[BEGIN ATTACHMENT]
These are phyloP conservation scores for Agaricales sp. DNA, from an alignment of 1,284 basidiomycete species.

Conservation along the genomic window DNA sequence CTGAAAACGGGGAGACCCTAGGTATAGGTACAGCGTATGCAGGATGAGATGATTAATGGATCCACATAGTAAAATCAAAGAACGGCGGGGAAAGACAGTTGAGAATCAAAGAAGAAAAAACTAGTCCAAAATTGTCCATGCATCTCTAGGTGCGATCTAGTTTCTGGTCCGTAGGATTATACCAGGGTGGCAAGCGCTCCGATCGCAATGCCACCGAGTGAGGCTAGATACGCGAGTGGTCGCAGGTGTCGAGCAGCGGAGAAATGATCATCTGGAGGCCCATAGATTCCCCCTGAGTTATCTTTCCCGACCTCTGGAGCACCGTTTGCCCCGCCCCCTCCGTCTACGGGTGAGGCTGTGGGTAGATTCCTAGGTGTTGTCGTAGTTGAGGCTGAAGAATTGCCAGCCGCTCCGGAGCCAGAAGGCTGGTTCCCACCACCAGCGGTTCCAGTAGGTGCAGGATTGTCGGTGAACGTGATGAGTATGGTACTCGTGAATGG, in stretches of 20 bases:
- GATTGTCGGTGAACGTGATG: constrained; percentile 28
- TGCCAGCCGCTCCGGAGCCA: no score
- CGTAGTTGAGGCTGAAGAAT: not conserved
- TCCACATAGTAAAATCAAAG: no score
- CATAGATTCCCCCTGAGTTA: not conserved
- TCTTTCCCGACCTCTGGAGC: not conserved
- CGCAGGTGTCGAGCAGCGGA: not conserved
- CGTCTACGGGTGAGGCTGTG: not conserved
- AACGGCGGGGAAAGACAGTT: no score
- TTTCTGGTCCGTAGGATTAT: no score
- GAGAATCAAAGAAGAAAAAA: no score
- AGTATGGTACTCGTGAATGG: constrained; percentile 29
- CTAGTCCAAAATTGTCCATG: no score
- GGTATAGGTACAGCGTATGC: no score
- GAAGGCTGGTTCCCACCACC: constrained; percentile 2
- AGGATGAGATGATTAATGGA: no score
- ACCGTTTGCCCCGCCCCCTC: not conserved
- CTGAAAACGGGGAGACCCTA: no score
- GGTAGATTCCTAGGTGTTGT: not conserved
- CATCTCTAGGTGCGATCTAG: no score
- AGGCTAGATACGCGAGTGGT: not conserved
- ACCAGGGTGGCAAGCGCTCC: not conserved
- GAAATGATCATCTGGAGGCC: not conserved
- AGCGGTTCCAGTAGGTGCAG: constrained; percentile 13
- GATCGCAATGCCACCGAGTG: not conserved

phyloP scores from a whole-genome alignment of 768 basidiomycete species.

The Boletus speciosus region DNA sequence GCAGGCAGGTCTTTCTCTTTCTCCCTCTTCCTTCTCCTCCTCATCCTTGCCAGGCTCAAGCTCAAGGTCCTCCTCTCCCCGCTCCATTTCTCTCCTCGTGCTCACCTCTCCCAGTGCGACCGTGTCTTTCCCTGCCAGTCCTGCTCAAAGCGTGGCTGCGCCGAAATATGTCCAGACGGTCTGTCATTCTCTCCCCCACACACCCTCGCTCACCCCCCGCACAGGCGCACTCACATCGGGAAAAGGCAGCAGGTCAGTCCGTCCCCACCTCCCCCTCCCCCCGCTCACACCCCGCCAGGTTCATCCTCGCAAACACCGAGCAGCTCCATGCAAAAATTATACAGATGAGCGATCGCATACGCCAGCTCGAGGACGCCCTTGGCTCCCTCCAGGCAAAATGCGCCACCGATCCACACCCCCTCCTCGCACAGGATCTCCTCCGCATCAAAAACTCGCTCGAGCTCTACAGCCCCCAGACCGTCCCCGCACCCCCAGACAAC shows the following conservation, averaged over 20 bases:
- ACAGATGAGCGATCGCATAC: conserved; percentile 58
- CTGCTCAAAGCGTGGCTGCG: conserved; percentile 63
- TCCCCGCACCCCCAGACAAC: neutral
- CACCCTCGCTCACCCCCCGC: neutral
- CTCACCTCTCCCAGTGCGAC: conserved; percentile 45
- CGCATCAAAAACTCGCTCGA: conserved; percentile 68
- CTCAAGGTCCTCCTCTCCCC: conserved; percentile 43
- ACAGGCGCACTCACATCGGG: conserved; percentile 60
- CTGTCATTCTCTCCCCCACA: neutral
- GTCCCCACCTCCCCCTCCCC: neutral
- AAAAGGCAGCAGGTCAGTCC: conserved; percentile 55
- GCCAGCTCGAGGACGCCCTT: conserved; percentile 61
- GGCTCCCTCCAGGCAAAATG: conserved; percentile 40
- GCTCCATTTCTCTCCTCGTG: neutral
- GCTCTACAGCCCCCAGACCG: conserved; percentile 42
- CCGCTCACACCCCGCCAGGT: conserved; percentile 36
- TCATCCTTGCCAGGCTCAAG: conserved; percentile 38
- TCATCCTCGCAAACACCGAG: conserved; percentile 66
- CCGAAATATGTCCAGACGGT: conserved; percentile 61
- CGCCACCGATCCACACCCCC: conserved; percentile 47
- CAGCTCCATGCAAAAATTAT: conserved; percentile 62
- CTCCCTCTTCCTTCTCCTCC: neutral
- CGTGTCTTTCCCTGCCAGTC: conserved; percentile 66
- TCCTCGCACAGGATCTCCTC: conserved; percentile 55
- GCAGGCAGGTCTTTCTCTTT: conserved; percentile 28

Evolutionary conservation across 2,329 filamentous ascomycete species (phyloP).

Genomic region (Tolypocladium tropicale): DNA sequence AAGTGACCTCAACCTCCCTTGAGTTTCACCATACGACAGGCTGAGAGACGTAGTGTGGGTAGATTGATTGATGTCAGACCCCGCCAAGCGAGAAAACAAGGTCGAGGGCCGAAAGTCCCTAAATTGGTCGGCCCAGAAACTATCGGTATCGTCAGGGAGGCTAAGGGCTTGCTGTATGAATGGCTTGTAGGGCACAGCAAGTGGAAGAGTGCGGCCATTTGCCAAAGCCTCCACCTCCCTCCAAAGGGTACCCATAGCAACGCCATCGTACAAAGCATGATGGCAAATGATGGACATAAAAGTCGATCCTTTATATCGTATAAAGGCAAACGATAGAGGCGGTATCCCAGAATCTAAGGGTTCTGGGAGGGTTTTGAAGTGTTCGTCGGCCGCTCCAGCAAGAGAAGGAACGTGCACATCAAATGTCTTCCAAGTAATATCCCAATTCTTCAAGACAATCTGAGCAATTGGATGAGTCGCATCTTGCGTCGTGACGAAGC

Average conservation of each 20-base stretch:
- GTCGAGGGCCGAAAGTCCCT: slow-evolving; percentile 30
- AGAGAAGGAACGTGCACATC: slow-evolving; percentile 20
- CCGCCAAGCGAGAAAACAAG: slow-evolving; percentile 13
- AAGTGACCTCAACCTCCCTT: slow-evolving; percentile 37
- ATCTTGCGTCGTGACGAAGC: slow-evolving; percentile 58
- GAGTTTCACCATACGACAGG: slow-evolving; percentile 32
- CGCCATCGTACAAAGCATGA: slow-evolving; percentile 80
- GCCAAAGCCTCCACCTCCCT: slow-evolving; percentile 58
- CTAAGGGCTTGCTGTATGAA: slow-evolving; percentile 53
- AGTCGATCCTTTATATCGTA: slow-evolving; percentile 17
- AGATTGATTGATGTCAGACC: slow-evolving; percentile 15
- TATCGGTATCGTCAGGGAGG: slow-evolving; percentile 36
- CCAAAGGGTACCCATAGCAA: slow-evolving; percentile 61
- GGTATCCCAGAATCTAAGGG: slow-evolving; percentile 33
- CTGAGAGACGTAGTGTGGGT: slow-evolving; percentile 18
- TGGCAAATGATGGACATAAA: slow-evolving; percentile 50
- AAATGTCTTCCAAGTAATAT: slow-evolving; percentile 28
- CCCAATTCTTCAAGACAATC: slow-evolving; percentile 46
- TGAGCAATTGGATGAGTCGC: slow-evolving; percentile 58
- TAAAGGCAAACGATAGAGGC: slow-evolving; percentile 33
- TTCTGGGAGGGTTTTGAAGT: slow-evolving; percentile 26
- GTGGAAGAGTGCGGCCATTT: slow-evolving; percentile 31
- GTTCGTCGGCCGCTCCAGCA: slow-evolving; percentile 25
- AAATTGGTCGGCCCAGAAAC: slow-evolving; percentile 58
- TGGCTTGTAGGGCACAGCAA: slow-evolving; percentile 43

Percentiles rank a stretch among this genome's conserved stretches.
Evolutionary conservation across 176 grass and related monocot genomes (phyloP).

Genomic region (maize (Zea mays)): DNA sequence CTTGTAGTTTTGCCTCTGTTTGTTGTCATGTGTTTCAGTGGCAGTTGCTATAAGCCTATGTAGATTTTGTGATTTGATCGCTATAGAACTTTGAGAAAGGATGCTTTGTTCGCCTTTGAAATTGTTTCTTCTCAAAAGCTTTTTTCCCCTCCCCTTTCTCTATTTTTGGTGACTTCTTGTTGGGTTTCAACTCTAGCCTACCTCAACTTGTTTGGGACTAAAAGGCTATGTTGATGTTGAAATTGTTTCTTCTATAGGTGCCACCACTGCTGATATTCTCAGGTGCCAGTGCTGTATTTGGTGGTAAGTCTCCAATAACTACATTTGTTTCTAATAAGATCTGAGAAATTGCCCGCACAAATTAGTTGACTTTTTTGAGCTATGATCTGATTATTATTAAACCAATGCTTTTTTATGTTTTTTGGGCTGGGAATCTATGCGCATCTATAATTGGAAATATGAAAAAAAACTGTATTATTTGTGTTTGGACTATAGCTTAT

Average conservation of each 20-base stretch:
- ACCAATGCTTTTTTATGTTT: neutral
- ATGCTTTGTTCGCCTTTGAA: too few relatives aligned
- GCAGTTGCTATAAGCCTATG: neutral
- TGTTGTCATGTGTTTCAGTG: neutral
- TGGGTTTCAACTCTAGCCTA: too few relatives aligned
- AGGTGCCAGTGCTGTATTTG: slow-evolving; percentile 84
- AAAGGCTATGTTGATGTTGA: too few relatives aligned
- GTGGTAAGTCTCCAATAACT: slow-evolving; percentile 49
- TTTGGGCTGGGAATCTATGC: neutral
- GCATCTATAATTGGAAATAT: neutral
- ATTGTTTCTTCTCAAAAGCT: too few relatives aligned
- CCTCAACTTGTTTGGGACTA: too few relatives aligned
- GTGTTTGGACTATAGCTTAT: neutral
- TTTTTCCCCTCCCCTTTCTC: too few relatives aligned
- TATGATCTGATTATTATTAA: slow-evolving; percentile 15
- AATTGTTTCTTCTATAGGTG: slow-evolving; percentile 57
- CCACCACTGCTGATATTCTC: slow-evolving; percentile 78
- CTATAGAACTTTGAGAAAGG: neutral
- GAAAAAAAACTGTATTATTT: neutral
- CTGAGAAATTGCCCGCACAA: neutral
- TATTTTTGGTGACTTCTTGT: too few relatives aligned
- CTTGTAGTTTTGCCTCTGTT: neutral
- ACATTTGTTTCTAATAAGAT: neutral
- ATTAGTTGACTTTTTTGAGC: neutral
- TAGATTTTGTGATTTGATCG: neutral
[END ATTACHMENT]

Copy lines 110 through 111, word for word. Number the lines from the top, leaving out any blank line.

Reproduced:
- ATTAGTTGACTTTTTTGAGC: neutral
- TAGATTTTGTGATTTGATCG: neutral